“It might sound easy on paper,” Kline explains, “but trying to isolate a grounding system from all of its external grounding system connections so that you can test it properly can be very challenging since some of the connections to other systems may be hidden (inside walls) or buried where you can’t easily access them.”
IEEE recognized that a reliable FOP test is often not feasible in today’s densely-built environment. In 2012, it updated Std 81™ to prescribe a better approach – a “computer-based grounding multimeter.” The standard explains, “the fall-of-potential method is the most popular method of measuring the resistance of ground electrodes and has been widely used for many years. However, there are many variables and situations that can distort test results and greatly reduce the accuracy of these measurements. In recent years, a computer-based ground meter has been developed that can moderate the effect the variables have on test results and improve the accuracy of the measurements.”
Computer-Based Ground Meter Testing and the SmartGround® Multimeter (SGM)
The SGM test system is just that system. It’s a computer-based test method developed by Sakis Meliopoulos, Ph.D., professor at the Georgia Institute of Technology, under a grant from the Electric Power Research Institute (EPRI). The SGM can test all aspects of an existing grounding system, including resistance and impedance, without having to de-energize or isolate it.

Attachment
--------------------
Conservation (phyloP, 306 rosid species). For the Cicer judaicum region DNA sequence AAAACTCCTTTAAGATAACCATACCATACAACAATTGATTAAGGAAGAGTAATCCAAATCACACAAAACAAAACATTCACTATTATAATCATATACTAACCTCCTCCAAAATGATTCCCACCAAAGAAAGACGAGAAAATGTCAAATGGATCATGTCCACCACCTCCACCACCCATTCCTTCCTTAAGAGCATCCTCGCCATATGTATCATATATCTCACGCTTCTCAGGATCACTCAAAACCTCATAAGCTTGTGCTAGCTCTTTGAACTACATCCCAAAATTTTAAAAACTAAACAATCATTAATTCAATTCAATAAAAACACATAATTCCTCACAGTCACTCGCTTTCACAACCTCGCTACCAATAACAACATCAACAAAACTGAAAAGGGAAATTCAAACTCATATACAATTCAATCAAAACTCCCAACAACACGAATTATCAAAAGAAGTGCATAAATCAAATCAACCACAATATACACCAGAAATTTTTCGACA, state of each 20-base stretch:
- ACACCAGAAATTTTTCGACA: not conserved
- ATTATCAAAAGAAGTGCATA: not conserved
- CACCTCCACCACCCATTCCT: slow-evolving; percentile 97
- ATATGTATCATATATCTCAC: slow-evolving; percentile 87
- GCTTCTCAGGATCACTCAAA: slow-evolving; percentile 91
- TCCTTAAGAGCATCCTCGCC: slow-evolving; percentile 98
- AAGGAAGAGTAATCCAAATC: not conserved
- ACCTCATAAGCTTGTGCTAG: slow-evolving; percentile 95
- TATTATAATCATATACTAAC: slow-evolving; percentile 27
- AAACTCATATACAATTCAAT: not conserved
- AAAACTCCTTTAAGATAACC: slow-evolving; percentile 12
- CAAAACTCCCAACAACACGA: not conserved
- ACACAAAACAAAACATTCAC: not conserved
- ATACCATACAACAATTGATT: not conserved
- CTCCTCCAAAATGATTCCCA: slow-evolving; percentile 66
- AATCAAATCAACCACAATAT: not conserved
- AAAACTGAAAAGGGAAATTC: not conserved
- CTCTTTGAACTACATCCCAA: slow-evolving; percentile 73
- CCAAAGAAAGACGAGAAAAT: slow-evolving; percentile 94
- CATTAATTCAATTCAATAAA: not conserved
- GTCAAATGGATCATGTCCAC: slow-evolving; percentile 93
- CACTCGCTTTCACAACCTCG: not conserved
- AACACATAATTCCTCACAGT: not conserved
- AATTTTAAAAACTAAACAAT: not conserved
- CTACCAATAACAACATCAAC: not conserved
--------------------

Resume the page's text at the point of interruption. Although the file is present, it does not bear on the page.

The SGM is a combined variable-frequency current source and a seven-channel data acquisition platform. Its software allows the operator to select the function or test to be performed, change test parameters, and define the geometry of the system under test. It also allows the operator to identify the positions of the current return electrode and six voltage probes via their GPS coordinates relative to the grounding system.
The seven-channel platforms (one for the injected current and six for individual voltage measurements) allows more data to be collected during current injection and improves test accuracy and allows for the statistical analysis of the data.